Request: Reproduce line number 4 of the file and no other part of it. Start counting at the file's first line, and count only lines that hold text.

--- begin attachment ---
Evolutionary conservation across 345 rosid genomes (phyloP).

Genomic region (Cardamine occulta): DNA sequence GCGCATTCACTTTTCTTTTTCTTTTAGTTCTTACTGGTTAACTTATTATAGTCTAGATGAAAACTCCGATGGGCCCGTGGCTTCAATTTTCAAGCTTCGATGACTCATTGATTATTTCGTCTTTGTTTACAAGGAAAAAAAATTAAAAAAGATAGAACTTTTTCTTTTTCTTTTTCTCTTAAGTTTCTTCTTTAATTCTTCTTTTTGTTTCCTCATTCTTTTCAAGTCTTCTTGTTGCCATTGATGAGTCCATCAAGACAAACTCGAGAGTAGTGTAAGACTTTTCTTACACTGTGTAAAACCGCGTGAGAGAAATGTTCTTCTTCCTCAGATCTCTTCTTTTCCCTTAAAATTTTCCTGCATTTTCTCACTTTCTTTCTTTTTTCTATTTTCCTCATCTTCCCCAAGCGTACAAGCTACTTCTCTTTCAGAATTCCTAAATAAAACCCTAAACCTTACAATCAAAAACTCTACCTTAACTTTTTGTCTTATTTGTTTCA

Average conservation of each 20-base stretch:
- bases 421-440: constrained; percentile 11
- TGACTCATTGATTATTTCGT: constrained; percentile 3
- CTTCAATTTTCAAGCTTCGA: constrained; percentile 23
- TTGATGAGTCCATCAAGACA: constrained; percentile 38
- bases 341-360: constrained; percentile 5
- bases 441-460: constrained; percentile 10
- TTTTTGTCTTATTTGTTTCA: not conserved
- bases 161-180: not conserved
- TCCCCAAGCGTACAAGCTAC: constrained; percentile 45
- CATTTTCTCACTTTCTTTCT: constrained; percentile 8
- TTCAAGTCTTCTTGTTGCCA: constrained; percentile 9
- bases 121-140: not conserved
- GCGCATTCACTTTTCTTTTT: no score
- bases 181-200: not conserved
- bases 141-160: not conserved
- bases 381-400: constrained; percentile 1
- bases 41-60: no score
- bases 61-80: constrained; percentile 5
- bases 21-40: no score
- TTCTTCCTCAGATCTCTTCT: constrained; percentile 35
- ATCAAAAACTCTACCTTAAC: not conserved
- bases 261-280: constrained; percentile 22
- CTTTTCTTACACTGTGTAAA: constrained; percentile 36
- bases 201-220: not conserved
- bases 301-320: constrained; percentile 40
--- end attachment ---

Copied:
- bases 421-440: constrained; percentile 11